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Trust halts planting due to Myrtle rust

NZ Newswire logoNZ Newswire 2/06/2017

The total number of Myrtle rust infections found across the country has grown to 32, leading a trust that plants pohutukawa and rata trees to halt its work until spring.

The Ministry for Primary Industries said on Wednesday it had identified infections of the fungal plant disease in Taranaki, Northland and Waikato.

They were at a mix of plant nurseries, private gardens, retailers/distributors and an orchard.

Project Crimson, which has planted thousands of pohutukawa and rata since 1990, said on Friday that Myrtle rust is the most critical threat to both tree species it has ever seen.

The trust has temporarily halted the planting and distributing of any pohutukawa or rata trees and is asking New Zealanders to follow their lead.

"We are asking Kiwis to help by not planting pohutukawa or rata trees for the remainder of the 2017 planting season [typically until mid-spring]," says Project Crimson trustee Dr Gordon Hosking.

"Because Myrtle rust becomes dormant over winter, infected plants may not show symptoms until spring, so this gives us more time to understand the impact Myrtle rust is going to have on pohutukawa and rata and also prevent people from unwittingly spreading this serious fungal disease further."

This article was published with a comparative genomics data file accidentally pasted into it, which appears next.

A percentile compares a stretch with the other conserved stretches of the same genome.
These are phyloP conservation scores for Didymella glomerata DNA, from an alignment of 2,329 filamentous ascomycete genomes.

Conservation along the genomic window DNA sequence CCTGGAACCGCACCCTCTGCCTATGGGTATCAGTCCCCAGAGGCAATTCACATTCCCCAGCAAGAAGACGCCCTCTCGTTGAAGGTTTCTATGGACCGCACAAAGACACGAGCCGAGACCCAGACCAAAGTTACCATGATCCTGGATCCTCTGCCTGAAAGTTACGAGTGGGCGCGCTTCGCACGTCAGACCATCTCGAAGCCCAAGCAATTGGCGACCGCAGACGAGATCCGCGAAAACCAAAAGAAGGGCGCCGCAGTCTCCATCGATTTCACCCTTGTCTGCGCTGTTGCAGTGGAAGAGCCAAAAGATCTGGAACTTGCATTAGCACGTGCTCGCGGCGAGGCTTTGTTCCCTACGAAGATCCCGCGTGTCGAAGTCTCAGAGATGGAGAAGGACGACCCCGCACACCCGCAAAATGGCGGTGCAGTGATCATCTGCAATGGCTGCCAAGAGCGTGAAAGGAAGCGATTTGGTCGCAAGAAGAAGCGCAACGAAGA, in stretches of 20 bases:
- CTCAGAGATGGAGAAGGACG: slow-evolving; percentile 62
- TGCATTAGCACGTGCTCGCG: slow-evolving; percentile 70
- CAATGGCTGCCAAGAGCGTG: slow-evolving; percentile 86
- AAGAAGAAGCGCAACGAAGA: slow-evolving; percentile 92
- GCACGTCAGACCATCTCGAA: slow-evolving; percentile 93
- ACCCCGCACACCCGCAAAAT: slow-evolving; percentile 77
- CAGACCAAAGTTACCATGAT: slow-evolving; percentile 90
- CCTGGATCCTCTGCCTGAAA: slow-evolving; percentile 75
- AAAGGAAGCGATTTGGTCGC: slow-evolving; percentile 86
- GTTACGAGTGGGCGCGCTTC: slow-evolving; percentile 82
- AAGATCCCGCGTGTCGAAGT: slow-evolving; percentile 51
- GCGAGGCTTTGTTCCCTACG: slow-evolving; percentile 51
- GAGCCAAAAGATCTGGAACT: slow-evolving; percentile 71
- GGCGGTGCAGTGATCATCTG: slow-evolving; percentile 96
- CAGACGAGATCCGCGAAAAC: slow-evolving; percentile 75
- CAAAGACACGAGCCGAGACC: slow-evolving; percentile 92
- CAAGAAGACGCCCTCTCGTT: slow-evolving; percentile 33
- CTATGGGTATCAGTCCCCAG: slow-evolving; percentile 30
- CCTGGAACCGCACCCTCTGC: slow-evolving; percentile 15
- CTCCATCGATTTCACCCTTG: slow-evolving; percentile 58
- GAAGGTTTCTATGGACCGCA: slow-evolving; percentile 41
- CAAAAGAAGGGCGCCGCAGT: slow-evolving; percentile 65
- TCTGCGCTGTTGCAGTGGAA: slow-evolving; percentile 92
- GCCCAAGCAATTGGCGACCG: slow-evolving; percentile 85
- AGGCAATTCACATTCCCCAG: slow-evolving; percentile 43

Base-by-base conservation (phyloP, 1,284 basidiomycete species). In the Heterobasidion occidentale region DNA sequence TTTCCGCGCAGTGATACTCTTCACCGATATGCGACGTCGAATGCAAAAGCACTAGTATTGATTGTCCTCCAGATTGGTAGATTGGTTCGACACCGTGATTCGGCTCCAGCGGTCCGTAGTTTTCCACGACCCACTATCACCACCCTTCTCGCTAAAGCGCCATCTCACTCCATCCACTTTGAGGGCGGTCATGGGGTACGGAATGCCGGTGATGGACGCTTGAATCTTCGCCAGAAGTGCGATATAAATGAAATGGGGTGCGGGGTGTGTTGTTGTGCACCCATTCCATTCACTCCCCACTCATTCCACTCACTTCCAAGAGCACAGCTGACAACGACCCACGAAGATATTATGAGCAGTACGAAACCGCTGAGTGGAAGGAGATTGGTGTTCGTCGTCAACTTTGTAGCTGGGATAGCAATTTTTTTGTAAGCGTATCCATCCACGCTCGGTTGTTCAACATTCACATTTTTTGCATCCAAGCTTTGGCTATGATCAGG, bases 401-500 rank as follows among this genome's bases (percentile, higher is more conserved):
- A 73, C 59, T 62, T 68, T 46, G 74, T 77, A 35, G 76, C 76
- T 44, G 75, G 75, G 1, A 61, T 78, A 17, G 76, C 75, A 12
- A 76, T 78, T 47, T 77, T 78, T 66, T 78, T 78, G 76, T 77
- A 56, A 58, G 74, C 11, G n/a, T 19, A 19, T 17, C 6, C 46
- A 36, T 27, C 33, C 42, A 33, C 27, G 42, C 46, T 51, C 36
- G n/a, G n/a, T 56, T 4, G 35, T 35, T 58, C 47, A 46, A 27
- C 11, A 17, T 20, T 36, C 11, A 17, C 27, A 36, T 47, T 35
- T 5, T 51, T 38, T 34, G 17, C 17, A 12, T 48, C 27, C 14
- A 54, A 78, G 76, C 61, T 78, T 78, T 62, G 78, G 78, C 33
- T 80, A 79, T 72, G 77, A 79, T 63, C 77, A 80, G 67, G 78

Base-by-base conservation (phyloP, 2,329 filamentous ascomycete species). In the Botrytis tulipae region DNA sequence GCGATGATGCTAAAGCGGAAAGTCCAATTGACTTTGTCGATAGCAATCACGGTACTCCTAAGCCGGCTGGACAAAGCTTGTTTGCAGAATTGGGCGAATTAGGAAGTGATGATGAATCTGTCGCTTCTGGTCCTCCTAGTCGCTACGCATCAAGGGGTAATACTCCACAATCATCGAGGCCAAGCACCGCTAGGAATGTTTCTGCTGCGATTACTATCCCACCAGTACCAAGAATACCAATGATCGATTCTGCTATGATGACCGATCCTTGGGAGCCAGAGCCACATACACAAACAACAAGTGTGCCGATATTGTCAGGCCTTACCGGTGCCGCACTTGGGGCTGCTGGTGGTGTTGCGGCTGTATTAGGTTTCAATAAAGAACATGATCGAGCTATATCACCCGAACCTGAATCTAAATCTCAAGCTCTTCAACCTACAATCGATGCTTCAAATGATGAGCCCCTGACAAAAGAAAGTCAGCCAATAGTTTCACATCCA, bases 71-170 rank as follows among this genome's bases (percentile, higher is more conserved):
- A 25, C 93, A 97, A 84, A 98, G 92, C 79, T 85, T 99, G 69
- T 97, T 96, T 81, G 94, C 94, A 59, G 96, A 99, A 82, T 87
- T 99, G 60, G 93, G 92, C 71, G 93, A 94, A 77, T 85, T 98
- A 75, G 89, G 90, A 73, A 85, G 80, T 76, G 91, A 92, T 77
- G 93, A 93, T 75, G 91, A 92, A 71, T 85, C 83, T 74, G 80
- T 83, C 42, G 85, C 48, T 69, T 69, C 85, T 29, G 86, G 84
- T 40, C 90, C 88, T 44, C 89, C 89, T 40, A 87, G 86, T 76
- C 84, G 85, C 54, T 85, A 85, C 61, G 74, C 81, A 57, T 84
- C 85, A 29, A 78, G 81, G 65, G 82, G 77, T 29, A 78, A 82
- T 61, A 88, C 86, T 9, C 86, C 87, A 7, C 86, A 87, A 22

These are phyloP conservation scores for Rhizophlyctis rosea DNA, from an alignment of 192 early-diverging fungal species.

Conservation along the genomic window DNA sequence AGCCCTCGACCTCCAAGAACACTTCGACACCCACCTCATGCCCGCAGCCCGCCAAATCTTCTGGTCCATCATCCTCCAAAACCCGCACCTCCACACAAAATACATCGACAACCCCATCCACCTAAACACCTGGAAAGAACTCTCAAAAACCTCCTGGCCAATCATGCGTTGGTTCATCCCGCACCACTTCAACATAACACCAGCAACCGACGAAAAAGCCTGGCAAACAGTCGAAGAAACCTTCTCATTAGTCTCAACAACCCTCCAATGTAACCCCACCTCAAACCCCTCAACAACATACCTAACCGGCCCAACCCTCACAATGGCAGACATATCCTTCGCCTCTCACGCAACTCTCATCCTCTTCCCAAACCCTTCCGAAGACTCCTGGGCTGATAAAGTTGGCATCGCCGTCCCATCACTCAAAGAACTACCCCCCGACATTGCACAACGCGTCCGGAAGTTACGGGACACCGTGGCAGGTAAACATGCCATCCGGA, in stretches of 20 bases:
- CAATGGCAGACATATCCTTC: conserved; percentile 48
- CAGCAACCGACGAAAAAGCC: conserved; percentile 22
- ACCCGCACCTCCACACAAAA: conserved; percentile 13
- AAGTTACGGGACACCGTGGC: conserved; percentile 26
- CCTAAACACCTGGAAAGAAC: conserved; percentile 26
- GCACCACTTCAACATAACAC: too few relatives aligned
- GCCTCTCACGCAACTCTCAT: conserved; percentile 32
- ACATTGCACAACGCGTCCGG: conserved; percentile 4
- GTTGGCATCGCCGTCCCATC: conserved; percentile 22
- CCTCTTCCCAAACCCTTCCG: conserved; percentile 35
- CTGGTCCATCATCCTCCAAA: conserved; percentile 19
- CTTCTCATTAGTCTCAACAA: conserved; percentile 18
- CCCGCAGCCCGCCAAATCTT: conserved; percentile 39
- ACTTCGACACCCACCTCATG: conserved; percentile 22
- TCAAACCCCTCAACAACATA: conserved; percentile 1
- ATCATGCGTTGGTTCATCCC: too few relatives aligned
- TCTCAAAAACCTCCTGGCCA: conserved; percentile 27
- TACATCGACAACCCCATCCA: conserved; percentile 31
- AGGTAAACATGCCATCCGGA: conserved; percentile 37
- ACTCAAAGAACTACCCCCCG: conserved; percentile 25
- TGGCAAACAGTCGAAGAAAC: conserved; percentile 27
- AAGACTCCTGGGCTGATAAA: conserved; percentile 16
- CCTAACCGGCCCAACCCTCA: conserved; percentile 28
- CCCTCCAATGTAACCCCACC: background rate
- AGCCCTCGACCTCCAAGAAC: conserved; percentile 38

One of the most extensive outbreaks was in an established pohutukawa hedge belt in Taranaki," MPI said in a statement on Wednesday.

MPI spokesman David Yard told Radio NZ finding the disease in mature trees backed up the theory the spores had drifted over the Tasman.

"If it is, as we postulate, spores being carried from Australia, then they won't just be in two localised areas," he said.

He said scientists had identified six possible weather events that could have blown the disease over.

The fungal disease was first found at a Kerikeri, Northland, nursery in early May.

It's been found on ramarama, eucalyptus and manuka plants, but no cases on feijoa trees have been reported, MPI said.

It attacks native trees and could cause serious damage to manuka trees, used in honey production.

There is no known method for controlling it in the wild, other than applying fungicide in very small areas.

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